As our emotional life was being crushed we were counseling about “trust issues” and my “mental health.” Of course, my depressions had been awful, and I have nothing but respect for this woman who stood by me through the worst of it. I also began to believe that she might never return to her happy state. She might never joyfully suggest sex or show up in the hallway in matching bra and panties. She was somewhere else emotionally. She was packing her bags as she was hammering me about my next job and when the new insurance would kick in from the new job.

She’s laughed with me at the stupid complications my ex-wife has injected into my life through litigation. We laugh a lot.

Today, almost six years later, I can say, I am very happy and very sexual in my new relationship. And while we’ve got our work ahead, I have to acknowledge that something is very different about how we relate to each other. For one thing we BOTH really like sex, and we BOTH seek out that connection. (Who knew that the best sex was ahead?) AND we seem to have both gotten our emotional and psychological issues mapped out enough to related on a very open and honest level.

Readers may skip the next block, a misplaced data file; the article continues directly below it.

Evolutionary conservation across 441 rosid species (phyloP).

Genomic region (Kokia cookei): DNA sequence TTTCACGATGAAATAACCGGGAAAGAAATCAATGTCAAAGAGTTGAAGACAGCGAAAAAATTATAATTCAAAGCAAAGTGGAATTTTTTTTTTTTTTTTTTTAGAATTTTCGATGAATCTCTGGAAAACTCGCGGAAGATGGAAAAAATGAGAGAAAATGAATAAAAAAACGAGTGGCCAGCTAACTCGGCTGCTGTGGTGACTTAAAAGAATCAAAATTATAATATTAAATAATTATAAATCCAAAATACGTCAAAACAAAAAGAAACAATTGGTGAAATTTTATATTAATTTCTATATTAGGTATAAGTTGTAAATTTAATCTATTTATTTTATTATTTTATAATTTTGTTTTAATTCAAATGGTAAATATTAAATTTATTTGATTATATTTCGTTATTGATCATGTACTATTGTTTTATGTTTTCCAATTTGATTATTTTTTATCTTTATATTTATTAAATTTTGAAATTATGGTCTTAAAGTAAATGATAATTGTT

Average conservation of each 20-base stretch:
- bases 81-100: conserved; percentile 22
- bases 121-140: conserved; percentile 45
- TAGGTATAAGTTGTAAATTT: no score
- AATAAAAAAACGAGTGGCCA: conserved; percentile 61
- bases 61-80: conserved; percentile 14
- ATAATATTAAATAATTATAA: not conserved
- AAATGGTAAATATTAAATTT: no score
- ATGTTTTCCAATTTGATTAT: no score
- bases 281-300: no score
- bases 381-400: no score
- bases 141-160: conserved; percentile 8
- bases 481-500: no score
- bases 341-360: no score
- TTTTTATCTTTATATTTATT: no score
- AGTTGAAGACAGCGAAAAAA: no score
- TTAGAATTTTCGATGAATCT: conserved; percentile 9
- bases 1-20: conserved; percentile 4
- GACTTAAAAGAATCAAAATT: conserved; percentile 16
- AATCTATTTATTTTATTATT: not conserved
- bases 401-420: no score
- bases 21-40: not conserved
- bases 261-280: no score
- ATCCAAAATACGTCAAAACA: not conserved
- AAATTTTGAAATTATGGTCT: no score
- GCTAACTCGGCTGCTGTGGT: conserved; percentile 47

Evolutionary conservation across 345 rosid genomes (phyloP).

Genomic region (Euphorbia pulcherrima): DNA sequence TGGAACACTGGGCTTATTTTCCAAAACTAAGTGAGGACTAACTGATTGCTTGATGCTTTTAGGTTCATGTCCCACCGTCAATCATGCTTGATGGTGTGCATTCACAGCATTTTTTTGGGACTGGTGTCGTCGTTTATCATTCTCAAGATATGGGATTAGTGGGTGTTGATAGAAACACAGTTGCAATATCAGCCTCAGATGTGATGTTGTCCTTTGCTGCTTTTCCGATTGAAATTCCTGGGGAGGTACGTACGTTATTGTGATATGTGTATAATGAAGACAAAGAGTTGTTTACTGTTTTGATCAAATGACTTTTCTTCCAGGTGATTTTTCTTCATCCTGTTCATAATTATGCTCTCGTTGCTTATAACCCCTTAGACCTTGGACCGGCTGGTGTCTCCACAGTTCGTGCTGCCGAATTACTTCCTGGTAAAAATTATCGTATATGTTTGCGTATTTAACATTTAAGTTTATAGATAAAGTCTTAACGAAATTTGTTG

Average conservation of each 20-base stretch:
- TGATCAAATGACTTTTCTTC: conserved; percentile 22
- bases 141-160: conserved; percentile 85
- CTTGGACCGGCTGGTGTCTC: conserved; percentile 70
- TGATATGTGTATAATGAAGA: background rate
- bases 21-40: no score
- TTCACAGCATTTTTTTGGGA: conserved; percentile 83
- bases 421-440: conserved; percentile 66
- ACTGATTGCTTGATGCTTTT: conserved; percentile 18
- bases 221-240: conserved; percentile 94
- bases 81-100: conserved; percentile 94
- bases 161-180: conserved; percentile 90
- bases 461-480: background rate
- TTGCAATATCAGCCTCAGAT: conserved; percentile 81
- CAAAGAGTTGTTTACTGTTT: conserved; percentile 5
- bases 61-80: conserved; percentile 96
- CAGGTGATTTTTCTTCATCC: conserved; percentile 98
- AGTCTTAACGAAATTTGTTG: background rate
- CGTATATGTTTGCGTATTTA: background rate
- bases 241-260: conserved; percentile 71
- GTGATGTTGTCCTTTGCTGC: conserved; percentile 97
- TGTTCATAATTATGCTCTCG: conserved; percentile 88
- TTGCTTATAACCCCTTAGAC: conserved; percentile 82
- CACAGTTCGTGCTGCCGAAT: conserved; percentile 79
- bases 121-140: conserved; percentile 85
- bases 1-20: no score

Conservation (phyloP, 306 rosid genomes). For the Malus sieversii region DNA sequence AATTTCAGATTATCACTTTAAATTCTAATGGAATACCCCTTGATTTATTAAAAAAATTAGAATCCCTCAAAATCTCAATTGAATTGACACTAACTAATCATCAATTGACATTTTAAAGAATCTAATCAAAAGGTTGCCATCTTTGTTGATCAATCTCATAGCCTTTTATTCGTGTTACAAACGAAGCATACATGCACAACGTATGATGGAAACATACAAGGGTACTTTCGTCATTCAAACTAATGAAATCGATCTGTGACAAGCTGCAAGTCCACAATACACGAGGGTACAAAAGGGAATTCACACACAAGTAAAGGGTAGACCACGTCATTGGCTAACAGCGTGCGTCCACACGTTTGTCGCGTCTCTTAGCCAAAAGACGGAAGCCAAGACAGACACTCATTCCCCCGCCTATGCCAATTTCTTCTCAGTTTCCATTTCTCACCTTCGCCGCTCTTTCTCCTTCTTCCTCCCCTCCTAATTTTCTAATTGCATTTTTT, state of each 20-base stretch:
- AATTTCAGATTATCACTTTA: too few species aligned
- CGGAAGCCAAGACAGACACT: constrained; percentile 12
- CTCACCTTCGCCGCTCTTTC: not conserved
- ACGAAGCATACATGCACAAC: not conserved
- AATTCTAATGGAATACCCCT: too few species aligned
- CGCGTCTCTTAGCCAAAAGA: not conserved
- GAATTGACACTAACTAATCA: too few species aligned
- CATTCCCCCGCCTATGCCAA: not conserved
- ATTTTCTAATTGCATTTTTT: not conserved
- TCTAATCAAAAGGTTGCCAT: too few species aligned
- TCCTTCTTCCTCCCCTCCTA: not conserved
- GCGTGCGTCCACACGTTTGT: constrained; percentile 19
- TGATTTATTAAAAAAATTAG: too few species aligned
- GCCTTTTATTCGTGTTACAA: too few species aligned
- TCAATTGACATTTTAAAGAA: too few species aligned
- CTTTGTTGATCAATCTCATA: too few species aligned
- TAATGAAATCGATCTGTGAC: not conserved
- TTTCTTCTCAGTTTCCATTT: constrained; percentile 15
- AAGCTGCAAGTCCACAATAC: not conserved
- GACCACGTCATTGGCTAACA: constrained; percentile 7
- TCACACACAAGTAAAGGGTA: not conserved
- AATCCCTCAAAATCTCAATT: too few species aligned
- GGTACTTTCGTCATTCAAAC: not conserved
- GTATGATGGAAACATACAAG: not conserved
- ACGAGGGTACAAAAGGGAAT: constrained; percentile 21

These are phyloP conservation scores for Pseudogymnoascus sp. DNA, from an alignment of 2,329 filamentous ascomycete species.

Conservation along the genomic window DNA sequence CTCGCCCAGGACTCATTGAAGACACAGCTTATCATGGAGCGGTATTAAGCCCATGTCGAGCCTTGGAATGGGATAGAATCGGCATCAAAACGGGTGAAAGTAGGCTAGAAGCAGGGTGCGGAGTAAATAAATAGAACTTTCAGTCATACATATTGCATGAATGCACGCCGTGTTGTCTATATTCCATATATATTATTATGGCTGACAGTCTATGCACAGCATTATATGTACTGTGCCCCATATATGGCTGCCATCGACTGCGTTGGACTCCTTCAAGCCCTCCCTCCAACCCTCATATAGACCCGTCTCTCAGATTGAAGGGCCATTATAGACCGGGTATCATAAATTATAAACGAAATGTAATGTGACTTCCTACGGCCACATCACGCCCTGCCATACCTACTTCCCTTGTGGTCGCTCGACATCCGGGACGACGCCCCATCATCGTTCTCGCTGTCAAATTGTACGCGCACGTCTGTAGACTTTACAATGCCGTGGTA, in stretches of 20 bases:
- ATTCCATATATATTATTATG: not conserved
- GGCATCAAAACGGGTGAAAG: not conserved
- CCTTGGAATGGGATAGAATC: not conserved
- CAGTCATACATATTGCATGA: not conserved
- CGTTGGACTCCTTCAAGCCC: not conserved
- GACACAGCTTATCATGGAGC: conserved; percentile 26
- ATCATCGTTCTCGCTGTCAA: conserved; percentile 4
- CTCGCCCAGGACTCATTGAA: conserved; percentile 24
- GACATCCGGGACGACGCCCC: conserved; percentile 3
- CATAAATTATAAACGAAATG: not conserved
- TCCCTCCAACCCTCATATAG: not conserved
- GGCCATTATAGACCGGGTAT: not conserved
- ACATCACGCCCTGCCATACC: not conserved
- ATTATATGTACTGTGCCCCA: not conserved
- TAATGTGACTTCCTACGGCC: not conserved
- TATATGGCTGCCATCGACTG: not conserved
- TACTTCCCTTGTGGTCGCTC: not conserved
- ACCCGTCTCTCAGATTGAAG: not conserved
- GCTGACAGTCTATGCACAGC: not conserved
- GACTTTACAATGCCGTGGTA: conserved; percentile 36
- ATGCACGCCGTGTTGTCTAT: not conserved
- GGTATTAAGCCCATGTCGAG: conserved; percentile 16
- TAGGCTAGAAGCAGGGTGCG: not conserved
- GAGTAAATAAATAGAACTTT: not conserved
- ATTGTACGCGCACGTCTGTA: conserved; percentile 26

She’s seen me depressed. She didn’t freak out or run away. She’s seen my financial status vacillate from AWESOME to BROKE and back. And she’s laughed with me at the stupid complications my ex-wife has injected into my life through litigation. We laugh a lot.

And on my part, I’ve seen things in her that were a bit different from what I imagined. I had developed the idea that only a mother would have the skills and empathy to understand my own kids. What I didn’t know at that time, was how complete this woman could be with her life and her choices and how she could WANT my kids in her life, even if she didn’t have any kids of her own. In fact, the non-kid aspect made our early courtship a lot easier as we merely coordinated around MY kid schedule.